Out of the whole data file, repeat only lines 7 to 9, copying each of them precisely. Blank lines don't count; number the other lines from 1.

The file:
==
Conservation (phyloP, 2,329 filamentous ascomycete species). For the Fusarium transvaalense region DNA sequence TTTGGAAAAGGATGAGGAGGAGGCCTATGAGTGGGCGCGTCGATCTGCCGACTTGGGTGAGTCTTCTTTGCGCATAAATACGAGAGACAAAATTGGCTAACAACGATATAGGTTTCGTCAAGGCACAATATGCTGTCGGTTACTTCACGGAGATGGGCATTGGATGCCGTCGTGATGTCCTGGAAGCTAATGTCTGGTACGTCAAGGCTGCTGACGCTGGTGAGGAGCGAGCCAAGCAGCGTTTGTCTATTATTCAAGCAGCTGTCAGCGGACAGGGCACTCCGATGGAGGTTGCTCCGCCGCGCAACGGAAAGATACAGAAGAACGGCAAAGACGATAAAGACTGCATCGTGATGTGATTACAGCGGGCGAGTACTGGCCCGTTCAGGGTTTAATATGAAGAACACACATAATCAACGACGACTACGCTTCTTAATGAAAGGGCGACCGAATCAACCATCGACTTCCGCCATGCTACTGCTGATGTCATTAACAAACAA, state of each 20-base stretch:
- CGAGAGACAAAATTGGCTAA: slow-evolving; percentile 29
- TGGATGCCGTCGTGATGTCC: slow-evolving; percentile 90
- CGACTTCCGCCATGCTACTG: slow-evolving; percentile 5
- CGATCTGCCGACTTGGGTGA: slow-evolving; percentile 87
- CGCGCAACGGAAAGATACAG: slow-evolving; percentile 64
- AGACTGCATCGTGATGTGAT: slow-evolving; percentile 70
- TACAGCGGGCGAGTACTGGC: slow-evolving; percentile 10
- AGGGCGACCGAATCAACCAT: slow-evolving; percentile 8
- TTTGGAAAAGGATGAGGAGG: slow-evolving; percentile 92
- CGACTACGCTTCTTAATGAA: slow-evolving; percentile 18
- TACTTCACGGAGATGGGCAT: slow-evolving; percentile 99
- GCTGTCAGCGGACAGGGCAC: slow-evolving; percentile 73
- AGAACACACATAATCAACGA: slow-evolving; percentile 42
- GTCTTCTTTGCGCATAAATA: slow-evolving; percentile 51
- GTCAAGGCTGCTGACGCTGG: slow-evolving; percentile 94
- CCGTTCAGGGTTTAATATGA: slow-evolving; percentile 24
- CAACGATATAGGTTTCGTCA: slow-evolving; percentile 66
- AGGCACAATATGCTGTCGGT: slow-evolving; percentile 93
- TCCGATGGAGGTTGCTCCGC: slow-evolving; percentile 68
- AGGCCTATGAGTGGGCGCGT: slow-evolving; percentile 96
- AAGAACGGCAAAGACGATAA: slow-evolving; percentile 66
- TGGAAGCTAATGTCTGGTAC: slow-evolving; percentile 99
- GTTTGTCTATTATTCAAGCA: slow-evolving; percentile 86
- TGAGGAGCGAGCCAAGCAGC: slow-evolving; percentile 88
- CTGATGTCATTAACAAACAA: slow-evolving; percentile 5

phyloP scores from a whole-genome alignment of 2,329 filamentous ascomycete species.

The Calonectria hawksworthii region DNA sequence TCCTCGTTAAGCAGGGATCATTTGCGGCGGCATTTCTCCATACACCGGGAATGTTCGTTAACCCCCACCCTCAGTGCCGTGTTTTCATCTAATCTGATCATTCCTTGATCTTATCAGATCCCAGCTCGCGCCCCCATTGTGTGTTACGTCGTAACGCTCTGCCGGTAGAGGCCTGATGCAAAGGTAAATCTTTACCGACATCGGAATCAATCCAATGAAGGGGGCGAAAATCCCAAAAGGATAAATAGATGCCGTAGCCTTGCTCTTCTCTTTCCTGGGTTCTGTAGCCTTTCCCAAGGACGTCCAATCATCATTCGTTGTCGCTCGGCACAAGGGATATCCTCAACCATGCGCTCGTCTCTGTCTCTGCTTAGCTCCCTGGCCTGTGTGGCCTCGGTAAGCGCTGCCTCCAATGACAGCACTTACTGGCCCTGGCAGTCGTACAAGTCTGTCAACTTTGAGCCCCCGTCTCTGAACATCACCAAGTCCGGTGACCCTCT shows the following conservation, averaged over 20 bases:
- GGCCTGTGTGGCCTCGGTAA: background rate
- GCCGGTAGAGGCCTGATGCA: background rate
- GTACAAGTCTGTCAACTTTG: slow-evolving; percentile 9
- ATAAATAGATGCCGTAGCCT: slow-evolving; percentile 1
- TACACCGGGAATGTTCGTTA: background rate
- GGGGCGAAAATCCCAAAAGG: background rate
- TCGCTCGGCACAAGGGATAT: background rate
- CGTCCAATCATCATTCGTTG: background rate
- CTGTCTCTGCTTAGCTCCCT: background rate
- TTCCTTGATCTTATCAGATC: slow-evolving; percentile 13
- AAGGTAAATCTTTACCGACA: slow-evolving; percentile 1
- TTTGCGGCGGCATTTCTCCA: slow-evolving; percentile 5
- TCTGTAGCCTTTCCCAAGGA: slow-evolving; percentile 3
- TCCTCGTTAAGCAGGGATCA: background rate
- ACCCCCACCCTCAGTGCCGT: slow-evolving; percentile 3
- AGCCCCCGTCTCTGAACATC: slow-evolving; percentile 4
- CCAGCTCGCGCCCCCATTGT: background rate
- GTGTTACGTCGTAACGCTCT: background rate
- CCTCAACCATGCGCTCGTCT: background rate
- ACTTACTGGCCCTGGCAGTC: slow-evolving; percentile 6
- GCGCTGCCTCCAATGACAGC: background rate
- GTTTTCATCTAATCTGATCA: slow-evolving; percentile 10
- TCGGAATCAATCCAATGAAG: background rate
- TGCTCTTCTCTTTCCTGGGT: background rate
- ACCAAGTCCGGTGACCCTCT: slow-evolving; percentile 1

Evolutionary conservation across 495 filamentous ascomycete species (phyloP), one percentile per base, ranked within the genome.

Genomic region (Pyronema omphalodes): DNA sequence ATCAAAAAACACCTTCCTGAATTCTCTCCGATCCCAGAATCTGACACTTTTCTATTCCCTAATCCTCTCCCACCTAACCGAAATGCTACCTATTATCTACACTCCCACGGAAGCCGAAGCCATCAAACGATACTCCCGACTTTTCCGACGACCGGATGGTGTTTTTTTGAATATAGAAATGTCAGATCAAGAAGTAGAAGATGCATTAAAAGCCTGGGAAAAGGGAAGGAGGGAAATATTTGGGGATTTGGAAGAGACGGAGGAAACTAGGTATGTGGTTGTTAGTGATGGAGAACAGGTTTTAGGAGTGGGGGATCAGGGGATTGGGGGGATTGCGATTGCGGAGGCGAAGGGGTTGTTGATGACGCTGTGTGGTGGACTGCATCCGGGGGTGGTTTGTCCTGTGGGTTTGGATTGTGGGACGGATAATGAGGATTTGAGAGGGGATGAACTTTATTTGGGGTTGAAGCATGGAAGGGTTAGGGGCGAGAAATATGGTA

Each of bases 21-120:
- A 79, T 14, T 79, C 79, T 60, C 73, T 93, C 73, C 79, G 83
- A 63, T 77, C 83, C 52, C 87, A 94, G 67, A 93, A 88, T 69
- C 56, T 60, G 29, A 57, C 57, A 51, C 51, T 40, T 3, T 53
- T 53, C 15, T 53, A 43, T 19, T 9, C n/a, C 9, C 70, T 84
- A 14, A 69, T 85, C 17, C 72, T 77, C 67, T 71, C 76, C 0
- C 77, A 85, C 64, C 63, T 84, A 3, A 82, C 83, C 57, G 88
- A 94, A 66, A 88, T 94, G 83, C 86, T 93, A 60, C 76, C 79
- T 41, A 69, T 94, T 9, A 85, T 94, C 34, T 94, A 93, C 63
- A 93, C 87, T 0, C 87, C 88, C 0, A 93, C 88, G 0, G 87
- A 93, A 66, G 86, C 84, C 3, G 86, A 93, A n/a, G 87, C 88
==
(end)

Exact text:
- AGACTGCATCGTGATGTGAT: slow-evolving; percentile 70
- TACAGCGGGCGAGTACTGGC: slow-evolving; percentile 10
- AGGGCGACCGAATCAACCAT: slow-evolving; percentile 8